Landlords now have less than a month to go before they are hit by a thunderball of a new rules and regulations. As the interview draws to a close, Ms Blair indicates that she and the regulator will work tirelessly to make sure the new system beds in quickly and helps make sure service standards remain strong in the sector.
While landlords might be nervous, there is no sign that the strain is getting to Ms Blair - quite the opposite in fact. Setting up the regulator and engaging with the sector has been ‘great fun’, she says. ‘I firmly believe that everything I do should be fun.’
With that, the meeting draws to a close and the indomitable Ms Blair is off to take on her next challenge.
North-south divide: regulatory differences
Main objective: to safeguard and promote the interests of current and future tenants
Regulatory approach: risk-based, based on monitoring, assessing and comparing landlords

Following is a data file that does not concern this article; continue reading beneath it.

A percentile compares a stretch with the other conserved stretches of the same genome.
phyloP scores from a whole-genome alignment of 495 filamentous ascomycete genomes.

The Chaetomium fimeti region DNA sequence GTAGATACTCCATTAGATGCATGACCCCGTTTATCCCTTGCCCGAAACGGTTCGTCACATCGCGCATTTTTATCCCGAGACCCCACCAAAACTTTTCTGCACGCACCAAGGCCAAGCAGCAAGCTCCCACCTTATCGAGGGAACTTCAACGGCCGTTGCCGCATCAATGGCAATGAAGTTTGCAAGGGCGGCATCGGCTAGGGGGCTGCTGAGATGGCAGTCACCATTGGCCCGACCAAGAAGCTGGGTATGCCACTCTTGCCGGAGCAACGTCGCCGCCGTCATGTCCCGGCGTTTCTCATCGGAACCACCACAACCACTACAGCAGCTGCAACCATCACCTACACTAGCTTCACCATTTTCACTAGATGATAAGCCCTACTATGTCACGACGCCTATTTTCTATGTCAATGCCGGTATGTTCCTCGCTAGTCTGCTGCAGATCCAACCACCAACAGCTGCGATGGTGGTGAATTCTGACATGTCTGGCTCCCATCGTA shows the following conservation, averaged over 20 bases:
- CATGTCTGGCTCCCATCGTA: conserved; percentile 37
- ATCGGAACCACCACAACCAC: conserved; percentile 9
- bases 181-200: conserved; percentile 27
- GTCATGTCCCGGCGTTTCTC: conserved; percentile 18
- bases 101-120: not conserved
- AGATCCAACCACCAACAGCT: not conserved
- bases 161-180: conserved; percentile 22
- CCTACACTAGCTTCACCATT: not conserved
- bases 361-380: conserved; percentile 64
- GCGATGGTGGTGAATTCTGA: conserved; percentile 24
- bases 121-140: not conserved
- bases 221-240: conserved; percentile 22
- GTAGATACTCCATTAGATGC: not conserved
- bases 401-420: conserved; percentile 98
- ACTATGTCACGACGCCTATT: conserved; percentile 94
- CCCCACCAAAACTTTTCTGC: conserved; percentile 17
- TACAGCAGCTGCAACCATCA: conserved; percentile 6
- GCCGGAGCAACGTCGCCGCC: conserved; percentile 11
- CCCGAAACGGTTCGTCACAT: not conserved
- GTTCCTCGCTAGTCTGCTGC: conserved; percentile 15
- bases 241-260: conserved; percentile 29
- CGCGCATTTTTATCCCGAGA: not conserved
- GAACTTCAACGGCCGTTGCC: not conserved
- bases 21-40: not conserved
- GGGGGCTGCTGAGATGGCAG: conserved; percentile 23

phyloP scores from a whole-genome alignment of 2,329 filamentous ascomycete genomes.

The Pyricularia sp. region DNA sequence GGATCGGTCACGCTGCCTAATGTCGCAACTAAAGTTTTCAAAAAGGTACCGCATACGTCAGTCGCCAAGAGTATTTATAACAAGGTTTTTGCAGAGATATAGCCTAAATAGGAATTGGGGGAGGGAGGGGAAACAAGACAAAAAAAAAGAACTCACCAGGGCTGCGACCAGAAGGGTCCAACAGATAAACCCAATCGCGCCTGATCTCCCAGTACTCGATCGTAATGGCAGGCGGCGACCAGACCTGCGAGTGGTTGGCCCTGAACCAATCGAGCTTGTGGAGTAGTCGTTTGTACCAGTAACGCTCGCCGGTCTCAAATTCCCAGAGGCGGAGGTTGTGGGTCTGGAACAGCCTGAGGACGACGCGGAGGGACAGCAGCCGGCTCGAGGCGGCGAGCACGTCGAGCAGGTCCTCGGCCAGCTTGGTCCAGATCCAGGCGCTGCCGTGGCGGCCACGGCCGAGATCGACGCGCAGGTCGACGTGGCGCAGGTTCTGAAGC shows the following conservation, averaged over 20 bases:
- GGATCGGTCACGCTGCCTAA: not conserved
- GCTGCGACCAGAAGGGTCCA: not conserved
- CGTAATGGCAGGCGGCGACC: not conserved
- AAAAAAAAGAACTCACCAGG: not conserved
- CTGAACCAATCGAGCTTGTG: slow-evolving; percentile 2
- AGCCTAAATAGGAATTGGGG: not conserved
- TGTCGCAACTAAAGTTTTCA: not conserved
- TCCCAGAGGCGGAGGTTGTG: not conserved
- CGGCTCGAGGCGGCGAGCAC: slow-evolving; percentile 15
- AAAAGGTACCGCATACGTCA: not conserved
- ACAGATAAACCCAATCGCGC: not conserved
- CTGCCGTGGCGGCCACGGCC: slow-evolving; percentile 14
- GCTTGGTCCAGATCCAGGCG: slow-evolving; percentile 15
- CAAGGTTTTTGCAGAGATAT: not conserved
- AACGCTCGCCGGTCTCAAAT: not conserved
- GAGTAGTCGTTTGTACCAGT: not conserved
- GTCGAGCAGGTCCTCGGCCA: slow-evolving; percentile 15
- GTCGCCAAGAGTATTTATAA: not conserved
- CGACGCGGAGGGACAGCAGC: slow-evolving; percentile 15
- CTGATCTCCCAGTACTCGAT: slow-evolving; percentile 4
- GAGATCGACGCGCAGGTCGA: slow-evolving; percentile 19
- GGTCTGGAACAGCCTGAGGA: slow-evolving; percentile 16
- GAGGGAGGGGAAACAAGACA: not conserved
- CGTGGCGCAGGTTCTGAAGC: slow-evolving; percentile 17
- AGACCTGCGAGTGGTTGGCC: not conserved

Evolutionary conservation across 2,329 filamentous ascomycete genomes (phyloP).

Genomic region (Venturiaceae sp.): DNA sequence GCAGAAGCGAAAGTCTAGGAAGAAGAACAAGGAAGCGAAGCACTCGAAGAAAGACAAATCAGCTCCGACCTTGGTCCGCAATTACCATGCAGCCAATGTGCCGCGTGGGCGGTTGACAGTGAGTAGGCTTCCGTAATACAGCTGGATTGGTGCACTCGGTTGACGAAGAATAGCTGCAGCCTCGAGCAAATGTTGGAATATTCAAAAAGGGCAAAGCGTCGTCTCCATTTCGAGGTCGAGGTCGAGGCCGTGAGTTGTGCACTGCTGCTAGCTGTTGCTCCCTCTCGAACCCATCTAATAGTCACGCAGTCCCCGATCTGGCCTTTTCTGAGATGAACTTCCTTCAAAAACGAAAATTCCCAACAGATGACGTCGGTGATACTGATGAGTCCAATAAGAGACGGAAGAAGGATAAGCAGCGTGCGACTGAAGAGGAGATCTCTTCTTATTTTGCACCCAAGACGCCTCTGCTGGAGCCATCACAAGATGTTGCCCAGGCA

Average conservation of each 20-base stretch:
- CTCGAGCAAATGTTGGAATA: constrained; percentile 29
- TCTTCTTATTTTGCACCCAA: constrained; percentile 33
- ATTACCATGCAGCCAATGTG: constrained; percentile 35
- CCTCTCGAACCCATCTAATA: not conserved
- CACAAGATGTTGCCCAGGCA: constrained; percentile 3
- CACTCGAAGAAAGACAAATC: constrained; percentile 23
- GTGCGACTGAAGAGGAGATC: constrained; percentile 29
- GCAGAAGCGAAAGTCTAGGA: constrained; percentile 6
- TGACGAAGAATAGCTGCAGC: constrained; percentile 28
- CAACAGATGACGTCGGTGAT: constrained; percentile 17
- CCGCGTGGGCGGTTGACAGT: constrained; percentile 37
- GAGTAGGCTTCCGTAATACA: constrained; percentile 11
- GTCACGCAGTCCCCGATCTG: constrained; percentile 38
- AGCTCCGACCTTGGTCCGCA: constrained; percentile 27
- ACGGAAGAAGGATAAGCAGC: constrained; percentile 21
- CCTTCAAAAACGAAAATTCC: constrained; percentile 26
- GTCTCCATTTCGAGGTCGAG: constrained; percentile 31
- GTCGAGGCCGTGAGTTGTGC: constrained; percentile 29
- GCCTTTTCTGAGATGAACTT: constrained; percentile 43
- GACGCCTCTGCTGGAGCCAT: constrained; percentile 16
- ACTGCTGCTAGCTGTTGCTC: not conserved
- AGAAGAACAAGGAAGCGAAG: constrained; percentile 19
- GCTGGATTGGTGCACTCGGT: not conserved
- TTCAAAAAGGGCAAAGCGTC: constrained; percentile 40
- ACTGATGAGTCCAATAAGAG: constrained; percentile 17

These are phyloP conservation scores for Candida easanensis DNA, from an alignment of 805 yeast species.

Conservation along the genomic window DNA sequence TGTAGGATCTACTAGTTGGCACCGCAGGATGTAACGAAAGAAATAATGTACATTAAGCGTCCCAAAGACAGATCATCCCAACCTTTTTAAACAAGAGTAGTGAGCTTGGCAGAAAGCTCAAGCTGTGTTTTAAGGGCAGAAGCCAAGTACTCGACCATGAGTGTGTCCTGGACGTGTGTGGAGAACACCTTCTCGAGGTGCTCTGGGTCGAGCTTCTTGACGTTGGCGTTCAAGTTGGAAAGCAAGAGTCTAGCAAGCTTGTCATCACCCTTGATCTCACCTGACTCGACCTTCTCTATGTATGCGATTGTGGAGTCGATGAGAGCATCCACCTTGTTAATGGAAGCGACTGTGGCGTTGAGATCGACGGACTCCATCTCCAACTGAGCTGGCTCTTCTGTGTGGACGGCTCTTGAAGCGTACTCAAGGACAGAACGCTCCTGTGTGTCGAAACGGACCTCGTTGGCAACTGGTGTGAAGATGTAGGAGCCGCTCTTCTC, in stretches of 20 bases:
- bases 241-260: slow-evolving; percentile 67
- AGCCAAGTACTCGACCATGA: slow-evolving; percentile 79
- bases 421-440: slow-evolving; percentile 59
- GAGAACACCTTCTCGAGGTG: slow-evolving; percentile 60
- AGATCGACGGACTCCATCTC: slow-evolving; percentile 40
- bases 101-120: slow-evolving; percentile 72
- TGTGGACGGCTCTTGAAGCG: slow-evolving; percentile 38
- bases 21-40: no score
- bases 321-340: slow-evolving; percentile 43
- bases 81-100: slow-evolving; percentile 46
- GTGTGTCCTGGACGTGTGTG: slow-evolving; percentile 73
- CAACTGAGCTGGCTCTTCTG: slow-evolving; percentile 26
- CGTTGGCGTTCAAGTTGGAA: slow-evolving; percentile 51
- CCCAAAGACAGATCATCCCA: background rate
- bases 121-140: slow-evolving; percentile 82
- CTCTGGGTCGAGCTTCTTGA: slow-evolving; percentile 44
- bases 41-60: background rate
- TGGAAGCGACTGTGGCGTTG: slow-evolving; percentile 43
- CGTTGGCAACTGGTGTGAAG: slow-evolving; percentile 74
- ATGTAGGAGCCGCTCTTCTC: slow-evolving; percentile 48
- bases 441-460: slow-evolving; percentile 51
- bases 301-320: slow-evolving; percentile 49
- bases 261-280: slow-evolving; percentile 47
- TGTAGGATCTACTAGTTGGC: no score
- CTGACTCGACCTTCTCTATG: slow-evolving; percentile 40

Buzz words: tenants, intervention, scrutiny, holding landlords to account
Chair’s thoughts: ‘Our powers and tools will enable us to be both firm and bold, able to intervene at an early stage’
Main objective: economic regulation of private registered providers
Regulatory approach: co-regulatory, emphasis on boards taking responsibility
Buzz words: value for money, co-regulation, standards
Chair’s thoughts: ‘It is up to the sector to manage these opportunities and risks. But it is also incumbent on the regulator to keep pace with the sector and manage risks where it needs to’